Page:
Lightning strike sends wood flying
(Originally published in the Telegraph on 5/13/08)
ALTON - A bolt from the blue struck a large tree in the 1700 block of Muny Vista Drive, sending charred wood and splinters flying hundreds of feet Tuesday morning.
"It was like a bomb hit it," Paul Woulfe said.
Woulfe, maintenance man at Hillcrest Apartments on Muny Vista, was among those cleaning up the mess left after the impact from the lightning strike flung chunks of a 40-foot-tall cottonwood tree all over the complex's parking lot, some of them as large as 5 feet long and weighing 40 pounds, he said.
The scene generally is behind the construction site of the new Kohl's store, just off Homer Adams Parkway. The lightning blew out the side of the tree, leaving a gaping hole in the trunk.
"You could see where lightning traveled through the tree," Woulfe said. "It blew a hole about one-and-a-half feet in the ground."
Workers at the Kohl's site witnessed the strike as they sat in a truck. One of them said it was odd that it was not raining at the time of the explosion.
"I think it shook them up pretty good," Woulfe said.
It remained unclear Tuesday on whose property the tree stood. The nearest residence is some distance away but close enough that a screen was blown off the house by the blast.
A few of the construction men left their work site to inspect the damage. The men expressed their astonishment at the lightning's suddenness to Woulfe, while he and several of the senior citizens who live in Hillcrest cleaned up debris.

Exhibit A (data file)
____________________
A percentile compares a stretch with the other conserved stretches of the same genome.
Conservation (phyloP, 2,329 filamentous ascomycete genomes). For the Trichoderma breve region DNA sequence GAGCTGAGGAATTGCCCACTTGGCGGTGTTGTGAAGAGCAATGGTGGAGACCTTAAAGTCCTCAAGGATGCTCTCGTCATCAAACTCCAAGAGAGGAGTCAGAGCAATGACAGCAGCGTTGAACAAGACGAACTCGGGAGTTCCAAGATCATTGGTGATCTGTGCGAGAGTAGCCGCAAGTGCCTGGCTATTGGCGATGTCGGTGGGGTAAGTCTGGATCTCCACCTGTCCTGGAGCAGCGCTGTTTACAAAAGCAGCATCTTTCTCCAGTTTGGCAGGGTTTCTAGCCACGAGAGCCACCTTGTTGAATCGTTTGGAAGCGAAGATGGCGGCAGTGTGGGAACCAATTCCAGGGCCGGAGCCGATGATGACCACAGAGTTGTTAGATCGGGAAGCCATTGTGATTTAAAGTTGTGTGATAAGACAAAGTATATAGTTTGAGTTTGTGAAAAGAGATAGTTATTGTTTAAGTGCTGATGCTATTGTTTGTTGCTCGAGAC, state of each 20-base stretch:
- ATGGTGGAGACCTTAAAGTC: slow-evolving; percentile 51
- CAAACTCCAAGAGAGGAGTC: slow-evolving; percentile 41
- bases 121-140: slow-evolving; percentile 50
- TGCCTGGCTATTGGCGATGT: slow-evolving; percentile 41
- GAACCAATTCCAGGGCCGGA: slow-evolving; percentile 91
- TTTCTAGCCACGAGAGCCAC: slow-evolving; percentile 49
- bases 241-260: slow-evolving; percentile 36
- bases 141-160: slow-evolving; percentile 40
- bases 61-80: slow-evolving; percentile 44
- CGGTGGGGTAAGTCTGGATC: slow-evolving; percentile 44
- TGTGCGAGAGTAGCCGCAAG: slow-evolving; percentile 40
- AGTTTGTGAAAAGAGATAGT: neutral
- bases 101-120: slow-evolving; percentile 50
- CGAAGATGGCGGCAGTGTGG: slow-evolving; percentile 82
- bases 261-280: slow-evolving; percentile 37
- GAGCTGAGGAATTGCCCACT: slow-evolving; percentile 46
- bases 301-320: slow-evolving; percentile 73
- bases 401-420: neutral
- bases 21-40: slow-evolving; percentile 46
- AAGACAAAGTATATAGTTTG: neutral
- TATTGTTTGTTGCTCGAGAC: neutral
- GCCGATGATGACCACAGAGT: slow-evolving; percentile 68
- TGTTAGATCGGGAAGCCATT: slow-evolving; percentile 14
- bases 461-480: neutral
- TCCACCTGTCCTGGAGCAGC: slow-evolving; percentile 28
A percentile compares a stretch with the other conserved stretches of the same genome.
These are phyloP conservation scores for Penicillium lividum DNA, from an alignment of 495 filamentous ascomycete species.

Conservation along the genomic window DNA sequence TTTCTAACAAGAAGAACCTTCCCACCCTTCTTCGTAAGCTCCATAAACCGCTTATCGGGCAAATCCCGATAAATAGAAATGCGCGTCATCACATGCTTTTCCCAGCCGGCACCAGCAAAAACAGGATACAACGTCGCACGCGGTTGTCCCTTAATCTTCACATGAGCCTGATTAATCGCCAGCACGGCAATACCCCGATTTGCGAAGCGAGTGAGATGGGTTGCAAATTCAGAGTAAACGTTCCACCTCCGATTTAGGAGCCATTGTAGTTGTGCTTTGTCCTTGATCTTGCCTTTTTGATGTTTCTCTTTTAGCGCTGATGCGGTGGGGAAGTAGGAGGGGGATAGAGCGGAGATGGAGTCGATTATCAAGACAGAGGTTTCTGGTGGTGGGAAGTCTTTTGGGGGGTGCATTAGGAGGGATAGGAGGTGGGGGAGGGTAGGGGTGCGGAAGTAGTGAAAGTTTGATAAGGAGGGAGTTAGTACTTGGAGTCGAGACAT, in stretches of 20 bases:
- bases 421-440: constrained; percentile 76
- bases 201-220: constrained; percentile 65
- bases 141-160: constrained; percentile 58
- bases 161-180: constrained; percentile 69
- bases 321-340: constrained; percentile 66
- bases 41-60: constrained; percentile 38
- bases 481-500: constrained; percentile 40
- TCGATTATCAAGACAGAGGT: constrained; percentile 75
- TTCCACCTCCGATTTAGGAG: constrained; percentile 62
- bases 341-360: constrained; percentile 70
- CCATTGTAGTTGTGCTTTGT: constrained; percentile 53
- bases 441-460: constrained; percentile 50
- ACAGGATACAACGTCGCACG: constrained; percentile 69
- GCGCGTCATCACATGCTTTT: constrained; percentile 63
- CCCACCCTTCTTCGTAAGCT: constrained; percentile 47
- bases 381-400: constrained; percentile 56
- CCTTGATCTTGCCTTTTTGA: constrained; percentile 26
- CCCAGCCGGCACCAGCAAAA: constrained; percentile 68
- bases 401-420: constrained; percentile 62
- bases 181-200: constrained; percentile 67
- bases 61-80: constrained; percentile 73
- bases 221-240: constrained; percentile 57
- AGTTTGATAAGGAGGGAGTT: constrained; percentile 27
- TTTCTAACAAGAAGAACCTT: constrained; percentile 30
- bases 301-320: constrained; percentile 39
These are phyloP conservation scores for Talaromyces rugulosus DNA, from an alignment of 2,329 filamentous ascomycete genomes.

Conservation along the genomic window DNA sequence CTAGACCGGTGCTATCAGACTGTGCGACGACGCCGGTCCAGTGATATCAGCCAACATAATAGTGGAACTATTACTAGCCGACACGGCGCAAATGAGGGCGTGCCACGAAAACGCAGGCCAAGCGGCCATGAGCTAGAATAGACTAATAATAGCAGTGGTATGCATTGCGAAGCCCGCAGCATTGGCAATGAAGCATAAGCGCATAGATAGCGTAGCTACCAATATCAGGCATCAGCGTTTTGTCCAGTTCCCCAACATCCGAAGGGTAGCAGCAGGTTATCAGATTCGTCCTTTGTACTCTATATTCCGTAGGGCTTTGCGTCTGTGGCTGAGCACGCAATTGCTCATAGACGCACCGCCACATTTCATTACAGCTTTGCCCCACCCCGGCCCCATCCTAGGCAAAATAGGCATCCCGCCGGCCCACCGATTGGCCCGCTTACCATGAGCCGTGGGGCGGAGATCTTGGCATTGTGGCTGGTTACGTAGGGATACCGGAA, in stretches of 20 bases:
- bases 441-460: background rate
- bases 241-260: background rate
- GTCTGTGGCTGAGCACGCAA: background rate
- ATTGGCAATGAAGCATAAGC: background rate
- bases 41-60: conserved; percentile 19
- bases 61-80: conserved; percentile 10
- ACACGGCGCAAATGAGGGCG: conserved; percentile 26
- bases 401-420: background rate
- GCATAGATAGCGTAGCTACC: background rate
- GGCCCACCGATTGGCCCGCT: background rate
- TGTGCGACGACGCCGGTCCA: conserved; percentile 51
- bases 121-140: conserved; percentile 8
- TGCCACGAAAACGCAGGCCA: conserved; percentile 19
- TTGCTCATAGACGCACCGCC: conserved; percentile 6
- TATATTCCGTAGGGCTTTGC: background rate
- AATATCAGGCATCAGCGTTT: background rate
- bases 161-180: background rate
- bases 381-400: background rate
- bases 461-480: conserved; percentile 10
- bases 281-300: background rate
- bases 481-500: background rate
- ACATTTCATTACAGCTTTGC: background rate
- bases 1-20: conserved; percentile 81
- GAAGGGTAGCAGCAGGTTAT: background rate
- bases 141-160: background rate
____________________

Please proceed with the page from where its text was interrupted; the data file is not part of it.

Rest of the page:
Woulfe agreed about the bizarre nature of the situation. The deafening crash surprised him, because it had been raining quietly.
"That was the only crack of thunder I heard up to that point," he said.
The explosion lasted only an instant and sounded as loud as a shotgun blast, witnesses said. The sound could be heard for miles.
Woulfe said he thought the lightning struck in the wooded area nearby until he received a telephone call from Hillcrest Apartments manager Diana Bouillon.
Bouillon said the incident occurred at 10:38 a.m. That same minute, Hillcrest resident Sue Kelley, who witnessed the explosion, called to inform Bouillon that the bolt hit a tree in front of their building. Bouillon stepped outside, found the parking lot strewn with wood scraps and called Woulfe at 10:41 a.m. to begin cleanup.
Kelley, 67, described the surreal experience of watching the event from her east-facing room on the third floor.
"My chair faces out the window at the tree," she said. "I was just sitting there looking out when a huge blue streak of lightning hit the tree. Huge pieces of the trunk blew off. It just looked like leaves were blowing around until I stood up and saw debris flying. The boom I heard was huge. I would have thought something blew up if I hadn't seen it happen."
"She really had a front-and-center seat," Woulfe said.
The aftermath of the explosion was "really weird-looking," Kelley said. "It scraped the whole side off the tree. It looked like someone took a bite and peeled it off."
Resident Sue Loftis had been in the middle of a phone call and "just happened to be looking out the window," she said.
"I could see the flash when it hit," Loftis said. "I heard a loud bang like something got busted open. That's what made me jump."
"Oh my goodness, it was just like a flash," said Shirley Ross, another resident. "I said to myself, ‘Well, that just hit really close.' Anybody around could have heard that."
With the help of Hillcrest residents, Woulfe cleaned up the majority of the yard waste in an hour. Some chunks and splinters still littered the road and the front yard of a police officer's nearby home, Woulfe said.